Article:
T-Mobile gets into the game of laptop connections

Mar 25, 2009 By PETER SVENSSON , AP Technology Writer

(AP) -- T-Mobile USA is opening up its new cellular broadband network to laptops for the first time, with Wednesday's launch of a USB "dongle" that lets portable computers get wireless Internet access.

The plug-in device costs $50 with a two-year contract, or $100 if the buyer is signing up for one year. From then, service costs $60 per month for up to 5 gigabytes of traffic.

The prices are similar to those at the three larger cellular carriers. T-Mobile is playing catch-up to , AT&T Inc. and Sprint Nextel Corp. when it comes to building out a nationwide third-generation, or "" data .

T-Mobile inaugurated the network last year for the use of a few phones, most notably the G1 "Google phone." The network reached about 100 million people by the end of 2008, and T-Mobile plans for it to cover 200 million by the end of this year, said Jeremy Korst, T-Mobile's director of broadband products and services.

The USB dongle is made by Huawei Technologies Co., and represents the first order from a national U.S. carrier for this Chinese manufacturer. Huawei has already sold data cards and phones to regional players like MetroPCS Communications Inc.

T-Mobile subscribers using the dongle will get access to the company's network of 10,000 Wi-Fi hot spots at hotels, airports, and Borders book stores. They will also get free access at Starbucks shops, even though AT&T now operates those hot spots. Wi-Fi downloads are generally faster than 3G, and don't count toward the monthly traffic limit.

©2009 The Associated Press. All rights reserved. This material may not be published, broadcast, rewritten or redistributed.

Explore further: Key facts on US 'open Internet' regulation

add to favorites email to friend print save as pdf

Related Stories

Some cell phones to get live NCAA tournament games

Mar 18, 2009

(AP) -- March Madness is in the air. To be more specific, it's on airwaves that certain AT&T and Verizon Wireless phones can pick up, letting them show live NCAA basketball tournament games this season.

Novatel Debuts Their Wireless MiFi Hotspot

Dec 09, 2008

(PhysOrg.com) -- The Novatel MiFi portable broadband hotspot card does the job of a 3G modem and wireless router combined. The MiFi can connect to either an EVDO Rev. A or HSPA signal. The connection is then ...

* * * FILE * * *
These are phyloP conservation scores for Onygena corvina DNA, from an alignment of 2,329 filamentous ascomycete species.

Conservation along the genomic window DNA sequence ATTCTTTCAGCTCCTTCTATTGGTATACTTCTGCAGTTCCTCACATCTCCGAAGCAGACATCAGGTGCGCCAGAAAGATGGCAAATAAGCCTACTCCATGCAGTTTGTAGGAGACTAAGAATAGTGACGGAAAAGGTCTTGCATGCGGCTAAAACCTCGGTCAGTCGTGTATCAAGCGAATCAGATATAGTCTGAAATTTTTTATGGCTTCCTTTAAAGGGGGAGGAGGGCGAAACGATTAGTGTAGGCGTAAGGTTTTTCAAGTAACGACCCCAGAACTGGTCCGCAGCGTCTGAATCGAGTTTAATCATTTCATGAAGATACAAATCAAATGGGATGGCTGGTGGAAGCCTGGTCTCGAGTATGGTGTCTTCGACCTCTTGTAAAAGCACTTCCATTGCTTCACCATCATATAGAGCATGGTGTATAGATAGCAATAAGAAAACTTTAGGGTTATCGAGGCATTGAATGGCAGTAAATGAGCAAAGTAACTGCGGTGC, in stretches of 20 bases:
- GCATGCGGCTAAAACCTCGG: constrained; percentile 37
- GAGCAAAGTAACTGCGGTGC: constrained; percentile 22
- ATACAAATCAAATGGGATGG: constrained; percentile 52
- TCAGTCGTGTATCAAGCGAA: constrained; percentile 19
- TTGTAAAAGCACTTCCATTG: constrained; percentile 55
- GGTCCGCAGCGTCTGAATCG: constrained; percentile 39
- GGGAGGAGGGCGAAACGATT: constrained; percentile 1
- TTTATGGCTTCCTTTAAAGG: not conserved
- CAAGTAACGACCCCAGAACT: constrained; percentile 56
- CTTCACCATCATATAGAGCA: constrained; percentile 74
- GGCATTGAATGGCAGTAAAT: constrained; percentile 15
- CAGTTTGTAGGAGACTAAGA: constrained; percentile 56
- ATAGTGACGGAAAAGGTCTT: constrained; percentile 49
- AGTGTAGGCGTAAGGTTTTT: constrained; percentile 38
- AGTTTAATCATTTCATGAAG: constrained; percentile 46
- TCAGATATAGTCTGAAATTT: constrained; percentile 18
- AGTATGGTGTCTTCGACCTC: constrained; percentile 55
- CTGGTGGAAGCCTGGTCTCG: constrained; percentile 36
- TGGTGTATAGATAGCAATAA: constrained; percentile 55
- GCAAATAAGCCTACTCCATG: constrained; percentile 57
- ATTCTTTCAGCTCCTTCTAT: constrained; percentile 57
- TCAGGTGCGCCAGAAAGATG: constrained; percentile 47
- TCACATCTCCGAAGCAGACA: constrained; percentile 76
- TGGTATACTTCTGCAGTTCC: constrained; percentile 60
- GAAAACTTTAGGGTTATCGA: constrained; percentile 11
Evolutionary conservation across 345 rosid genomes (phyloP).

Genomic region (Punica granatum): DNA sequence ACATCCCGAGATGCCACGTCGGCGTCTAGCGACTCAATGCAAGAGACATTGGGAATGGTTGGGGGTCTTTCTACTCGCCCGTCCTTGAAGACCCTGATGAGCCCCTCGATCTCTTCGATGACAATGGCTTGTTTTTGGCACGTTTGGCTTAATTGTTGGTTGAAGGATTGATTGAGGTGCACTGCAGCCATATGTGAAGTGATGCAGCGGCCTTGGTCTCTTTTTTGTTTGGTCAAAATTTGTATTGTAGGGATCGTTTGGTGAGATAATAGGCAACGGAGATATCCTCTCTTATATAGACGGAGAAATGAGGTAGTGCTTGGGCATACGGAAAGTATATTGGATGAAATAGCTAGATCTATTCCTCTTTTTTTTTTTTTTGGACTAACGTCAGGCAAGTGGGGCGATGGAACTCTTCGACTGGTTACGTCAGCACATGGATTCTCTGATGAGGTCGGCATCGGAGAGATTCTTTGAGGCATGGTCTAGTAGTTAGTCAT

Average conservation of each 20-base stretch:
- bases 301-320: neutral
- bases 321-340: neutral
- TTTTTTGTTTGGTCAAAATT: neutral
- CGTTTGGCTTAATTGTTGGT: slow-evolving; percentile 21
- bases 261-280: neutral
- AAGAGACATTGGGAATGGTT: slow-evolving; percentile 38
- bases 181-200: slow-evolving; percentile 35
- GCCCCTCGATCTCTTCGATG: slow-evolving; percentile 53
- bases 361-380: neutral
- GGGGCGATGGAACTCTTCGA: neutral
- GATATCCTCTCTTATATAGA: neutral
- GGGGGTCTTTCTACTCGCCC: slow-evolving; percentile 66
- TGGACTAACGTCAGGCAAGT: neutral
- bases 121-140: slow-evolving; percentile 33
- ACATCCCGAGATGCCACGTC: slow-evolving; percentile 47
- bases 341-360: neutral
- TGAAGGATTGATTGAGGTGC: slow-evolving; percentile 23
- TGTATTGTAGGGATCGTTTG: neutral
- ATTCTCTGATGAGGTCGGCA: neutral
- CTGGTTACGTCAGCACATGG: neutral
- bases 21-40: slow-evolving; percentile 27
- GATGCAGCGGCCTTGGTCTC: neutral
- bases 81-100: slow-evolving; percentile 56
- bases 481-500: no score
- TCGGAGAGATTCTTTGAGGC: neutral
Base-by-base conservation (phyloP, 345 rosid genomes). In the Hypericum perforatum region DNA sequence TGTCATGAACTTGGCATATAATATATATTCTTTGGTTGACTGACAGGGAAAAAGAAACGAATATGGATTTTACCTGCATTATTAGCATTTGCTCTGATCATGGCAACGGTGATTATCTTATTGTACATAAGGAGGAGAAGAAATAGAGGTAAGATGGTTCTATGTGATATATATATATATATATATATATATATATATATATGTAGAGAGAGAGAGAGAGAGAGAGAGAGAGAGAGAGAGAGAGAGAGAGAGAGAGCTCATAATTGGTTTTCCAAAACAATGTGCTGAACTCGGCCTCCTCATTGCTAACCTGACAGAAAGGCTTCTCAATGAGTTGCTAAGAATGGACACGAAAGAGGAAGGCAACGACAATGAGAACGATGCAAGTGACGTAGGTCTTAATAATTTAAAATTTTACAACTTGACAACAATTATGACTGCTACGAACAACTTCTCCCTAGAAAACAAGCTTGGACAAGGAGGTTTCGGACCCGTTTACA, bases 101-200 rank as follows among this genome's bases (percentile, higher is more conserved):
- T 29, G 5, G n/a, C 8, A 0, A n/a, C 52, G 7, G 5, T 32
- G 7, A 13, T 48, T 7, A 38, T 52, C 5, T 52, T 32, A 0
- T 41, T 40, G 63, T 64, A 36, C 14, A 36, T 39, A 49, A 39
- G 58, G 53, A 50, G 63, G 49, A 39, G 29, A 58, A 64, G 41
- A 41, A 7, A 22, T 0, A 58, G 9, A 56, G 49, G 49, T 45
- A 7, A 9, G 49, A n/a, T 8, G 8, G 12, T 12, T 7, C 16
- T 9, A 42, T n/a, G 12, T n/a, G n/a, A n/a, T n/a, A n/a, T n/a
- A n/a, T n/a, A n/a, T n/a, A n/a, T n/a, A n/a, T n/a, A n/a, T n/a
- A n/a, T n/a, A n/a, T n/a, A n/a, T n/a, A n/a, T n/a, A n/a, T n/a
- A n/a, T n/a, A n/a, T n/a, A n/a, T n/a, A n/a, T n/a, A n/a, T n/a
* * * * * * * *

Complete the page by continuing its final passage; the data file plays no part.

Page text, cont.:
Recommended for you

Putting net neutrality in context

8 hours ago

After much litigation, public demonstration and deliberation, the US Federal Communications Commission (FCC) voted 3 to 2 to adopt open internet rules. While the substantive details of the decision are not yet known, the rules ...

Key facts on US 'open Internet' regulation

Feb 26, 2015

A landmark ruling by the US Federal Communications Commission seeks to enshrine the notion of an "open Internet," or "net neutrality." Here are key points:

FCC allows city-owned Internet providers to expand

Feb 26, 2015

(AP)—People in small communities may get better, cheaper access to the Internet after the Federal Communications Commission ruled Thursday that city-owned broadband services can expand into areas overlooked by commercial ...

Regulators move to toughen Internet provider rules

Feb 26, 2015

(AP)—Internet service providers like Comcast, Verizon, AT&T, Sprint and T-Mobile would have to act in the "public interest" when providing a mobile connection to your home or phone, under new rules being ...

User comments : 3

Adjust slider to filter visible comments by rank

Display comments: newest first

earls
5 / 5 (1) Mar 25, 2009
"service costs $60 per month for up to 5 gigabytes of traffic."

Too much for too little.
VOR
not rated yet Mar 25, 2009
I mostly use home based internet and I have no need for a monthly mobile subscription. If they made a prepaid choice with minutes good for at least a year (like thier cellphone sevice I use in addition to a landline) I would buy it.
earls
not rated yet Mar 26, 2009
Well really, if you could just get a steady mobile internet connection, you could get rid of your cellphone (and all of the excess garbage associated with it) and use a VOIP client on a tablet (netbook sized) computer that supports bluetooth for a headset so you don't have to hold the computer itself up to your ear. ;)

That's exactly why these services are so expensive and so limited - they're dangerous to the current business model of the progenitors.

In time, wireless networks will meet or exceed "landlines" and you will be able to combine all of your services into one device with one access plan.

Please sign in to add a comment. Registration is free, and takes less than a minute. Read more

Click here to reset your password.
Sign in to get notified via email when new comments are made.